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Re: Certified C compilers for safety-critical embedded systems
On 18 Dec 2003 01:36:04 GMT, Peteris Krumins

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Actually, it's the programmers who are unsafe, not the language. C
provides little to protect them against themselves, whereas Ada and
some other languages make it somewhat harder to write unsafe code.

--
Al Balmer
Balmer Consulting
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Re: Certified C compilers for safety-critical embedded systems
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I'm jumping into this discussion a bit late, but let me just try an
analogy that I have used at my workplace. I think C is to Ada as a
motorcycle is to a car. Yes, a motorcycle is likely to be more fun to
ride than a car is to drive. Also, an expert rider who rides
cautiously might even be able to ride safer than a bad driver can
drive. But we all know that, in general, motorcycles are not as safe
as cars. Not even close. And if you are trying to develop
safety-critical systems with C, that is comparable to using a
motorcycle for basic family transportation. Not the wisest thing to
do.

But that's just my opinion. If you want the opinions of experts at
DoD, MISRA, ARINC, NASA, and CENELEC, check out the one-page summary I
put together at http://RussP.org/Ada-recommend.pdf . Check out the
other links at my Ada page too while you're at it
(http://RussP.org/Ada.htm ).

Re: Certified C compilers for safety-critical embedded systems
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that will change in 3 months time with MISRA-C2

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61508 has C (with subset etc) as HR the same as Ada.
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You will need to modify it.

Whilst looking though some notes I found a table  in the IEE Computing &
Control Engineering Journal Vol 11.1 The edition was loking at 61508 the
paper by R. Bell and PA Bennett.

The table shows failures in safety related systems  

44.1%  were due to specification faults
20.6 due to changes after commissioning

joint 3rd with 14.7% were:
design and implementation
operation and maintenance

there was also
5.9% on installation and commissioning.

So it's not down to the language as much as specification and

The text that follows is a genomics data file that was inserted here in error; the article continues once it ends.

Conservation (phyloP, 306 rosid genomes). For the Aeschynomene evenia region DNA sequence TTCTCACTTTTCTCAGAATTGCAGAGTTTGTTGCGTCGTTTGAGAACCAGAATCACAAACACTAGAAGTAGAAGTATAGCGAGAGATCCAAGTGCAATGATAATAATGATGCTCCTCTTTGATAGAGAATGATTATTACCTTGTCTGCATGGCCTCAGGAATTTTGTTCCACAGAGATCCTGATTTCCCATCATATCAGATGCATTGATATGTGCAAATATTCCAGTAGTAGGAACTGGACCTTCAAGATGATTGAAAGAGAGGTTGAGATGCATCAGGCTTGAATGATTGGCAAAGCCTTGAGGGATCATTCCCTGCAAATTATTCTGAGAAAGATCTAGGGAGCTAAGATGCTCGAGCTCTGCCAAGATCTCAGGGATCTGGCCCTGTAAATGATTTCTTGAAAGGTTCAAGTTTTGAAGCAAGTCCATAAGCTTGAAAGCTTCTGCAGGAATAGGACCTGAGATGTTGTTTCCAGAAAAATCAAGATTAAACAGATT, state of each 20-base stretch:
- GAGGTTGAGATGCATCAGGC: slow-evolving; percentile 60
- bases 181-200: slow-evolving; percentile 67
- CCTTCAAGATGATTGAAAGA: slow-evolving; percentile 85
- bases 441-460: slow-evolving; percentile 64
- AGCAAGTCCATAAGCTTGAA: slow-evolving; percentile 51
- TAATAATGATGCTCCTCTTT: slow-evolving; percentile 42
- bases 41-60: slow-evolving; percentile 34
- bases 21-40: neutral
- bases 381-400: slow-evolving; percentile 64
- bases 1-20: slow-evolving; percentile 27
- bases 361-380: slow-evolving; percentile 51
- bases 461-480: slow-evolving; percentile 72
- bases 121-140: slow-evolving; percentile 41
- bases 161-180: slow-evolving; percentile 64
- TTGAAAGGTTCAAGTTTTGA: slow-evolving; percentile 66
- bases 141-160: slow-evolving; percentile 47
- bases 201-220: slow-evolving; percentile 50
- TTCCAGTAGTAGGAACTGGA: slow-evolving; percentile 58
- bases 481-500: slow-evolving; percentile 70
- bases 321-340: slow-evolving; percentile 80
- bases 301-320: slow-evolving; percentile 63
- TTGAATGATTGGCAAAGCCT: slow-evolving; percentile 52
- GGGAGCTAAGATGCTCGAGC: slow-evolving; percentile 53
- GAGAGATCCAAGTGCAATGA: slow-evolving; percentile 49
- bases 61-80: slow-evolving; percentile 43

process.....  

See the Arianne 5 rocket project. The system failed 29 seconds in due to
Sw errors. the problem was not so much Ada but the way it was used and
the project managed.

NB the project would have flown if C had been used because C is not
strongly typed and the same error would not have been generated.... OK..
I know, if they used C it would never have lifted off in the first
place.... :-)

With a good process in place and proper engineering removing the vast
majority of errors we start to discover the differences in languages is
less important. More important is how good the tools and support tools
for a language are.

I know of one very high integrity system that is using C because the
quality of the compiler is very high and the support tools are
available. They are not available for Ada for the same target. they
could not have done the same level of testing and validation.






 



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Re: Certified C compilers for safety-critical embedded systems
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That's interesting, and I should probably look up this paper (is it
online?). After thinking about it a bit, however, this result is not
too surprising. After all, it seems to me that "specification fault"
is a rather general term. What does it mean? Is it perhaps a catch-all
term for everything other than the software development process
itself?

I work in an engineering environment. Engineers come up with ideas,
which are then often translated into software. Sometimes the
translation process (design/programming) is done directly by the
engineer, but more often it is done by communicating the idea to a